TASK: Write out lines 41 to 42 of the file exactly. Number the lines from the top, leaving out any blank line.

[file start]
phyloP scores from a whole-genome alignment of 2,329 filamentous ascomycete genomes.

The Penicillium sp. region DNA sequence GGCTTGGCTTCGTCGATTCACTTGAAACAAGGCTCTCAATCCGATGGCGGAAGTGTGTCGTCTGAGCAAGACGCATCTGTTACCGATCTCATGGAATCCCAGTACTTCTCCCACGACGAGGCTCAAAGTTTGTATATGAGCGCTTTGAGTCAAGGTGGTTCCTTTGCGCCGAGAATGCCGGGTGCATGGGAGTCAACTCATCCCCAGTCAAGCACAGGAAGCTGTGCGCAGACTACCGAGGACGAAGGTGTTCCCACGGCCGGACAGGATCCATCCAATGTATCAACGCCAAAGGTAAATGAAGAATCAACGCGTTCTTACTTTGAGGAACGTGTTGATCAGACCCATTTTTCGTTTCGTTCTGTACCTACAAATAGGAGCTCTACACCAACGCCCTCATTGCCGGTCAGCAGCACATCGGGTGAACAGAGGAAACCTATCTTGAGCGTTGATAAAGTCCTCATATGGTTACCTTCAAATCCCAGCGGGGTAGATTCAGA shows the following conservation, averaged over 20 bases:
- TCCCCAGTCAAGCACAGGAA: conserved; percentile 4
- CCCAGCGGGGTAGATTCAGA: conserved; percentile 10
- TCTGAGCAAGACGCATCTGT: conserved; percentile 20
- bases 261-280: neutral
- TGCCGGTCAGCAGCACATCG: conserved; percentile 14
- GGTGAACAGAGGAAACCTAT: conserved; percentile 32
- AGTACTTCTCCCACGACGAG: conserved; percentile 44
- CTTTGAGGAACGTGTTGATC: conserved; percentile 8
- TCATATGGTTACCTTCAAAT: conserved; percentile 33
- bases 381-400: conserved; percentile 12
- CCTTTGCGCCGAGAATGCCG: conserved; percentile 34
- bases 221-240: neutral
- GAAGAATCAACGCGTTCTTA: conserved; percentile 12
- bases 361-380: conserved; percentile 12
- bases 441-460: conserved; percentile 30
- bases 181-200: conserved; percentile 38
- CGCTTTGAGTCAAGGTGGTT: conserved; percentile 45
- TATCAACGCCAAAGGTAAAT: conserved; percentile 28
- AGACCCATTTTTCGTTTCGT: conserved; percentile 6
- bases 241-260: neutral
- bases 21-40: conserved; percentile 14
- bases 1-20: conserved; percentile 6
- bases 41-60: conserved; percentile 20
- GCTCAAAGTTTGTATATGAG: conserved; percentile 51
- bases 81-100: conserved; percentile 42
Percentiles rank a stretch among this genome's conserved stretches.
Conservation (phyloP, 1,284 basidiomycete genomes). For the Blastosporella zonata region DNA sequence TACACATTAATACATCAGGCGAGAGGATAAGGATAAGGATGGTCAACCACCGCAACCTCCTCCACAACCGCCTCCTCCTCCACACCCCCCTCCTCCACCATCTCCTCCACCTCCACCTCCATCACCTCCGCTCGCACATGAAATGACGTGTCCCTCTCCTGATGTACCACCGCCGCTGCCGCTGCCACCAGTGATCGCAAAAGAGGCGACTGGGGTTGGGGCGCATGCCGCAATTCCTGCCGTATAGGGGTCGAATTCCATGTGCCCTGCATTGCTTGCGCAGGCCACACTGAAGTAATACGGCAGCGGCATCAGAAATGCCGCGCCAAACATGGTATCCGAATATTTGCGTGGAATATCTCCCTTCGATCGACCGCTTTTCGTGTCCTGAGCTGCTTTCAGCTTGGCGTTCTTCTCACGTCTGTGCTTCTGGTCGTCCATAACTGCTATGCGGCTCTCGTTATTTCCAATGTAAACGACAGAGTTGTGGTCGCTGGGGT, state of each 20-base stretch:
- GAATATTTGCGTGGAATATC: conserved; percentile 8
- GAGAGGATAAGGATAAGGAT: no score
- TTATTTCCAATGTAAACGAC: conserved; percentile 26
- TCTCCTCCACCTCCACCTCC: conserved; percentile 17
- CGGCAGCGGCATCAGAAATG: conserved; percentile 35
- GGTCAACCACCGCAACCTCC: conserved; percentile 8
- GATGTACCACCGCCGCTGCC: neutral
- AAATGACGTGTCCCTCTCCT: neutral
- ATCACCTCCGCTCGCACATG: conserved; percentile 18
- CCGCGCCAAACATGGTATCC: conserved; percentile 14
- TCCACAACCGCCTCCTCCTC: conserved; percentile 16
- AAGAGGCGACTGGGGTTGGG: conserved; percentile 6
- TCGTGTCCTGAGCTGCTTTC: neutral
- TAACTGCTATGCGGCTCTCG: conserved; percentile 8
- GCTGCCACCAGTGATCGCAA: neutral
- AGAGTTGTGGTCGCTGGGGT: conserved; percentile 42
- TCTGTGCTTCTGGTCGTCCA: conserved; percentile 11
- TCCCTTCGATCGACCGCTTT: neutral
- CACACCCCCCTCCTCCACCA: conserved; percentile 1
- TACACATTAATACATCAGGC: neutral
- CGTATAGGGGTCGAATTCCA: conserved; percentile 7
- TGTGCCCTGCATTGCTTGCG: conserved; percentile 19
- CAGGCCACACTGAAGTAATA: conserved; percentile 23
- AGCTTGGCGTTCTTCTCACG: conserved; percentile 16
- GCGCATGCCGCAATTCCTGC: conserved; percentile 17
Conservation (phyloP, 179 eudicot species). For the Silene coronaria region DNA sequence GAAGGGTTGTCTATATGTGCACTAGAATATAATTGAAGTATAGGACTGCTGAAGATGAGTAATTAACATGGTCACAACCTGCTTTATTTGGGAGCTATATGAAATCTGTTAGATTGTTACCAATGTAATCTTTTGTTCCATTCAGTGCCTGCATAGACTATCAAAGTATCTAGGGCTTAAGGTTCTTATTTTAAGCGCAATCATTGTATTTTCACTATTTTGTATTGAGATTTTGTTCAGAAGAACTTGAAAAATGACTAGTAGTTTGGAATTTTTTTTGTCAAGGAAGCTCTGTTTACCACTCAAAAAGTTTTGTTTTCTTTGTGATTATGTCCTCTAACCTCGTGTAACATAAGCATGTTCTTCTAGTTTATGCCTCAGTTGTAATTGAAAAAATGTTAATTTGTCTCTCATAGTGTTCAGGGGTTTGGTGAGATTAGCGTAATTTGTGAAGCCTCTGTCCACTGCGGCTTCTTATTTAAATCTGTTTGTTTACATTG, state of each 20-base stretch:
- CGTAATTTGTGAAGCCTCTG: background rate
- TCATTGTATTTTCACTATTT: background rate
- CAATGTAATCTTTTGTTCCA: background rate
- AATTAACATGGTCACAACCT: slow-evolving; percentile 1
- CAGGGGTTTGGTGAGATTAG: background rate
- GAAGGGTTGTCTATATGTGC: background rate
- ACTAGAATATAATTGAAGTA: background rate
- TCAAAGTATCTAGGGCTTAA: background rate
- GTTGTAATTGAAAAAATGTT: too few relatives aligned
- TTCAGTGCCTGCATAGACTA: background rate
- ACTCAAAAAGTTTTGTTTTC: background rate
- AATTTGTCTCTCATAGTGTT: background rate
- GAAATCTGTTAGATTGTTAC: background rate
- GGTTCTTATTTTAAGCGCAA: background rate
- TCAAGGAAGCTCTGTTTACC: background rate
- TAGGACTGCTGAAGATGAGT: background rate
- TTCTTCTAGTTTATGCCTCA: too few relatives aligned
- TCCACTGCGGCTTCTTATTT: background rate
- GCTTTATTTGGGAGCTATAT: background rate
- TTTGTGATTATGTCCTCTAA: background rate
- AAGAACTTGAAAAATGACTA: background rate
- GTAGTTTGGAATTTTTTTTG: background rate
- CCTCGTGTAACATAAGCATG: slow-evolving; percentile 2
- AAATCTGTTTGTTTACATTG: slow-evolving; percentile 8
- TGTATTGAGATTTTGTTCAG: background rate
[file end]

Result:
- AAGAGGCGACTGGGGTTGGG: conserved; percentile 6
- TCGTGTCCTGAGCTGCTTTC: neutral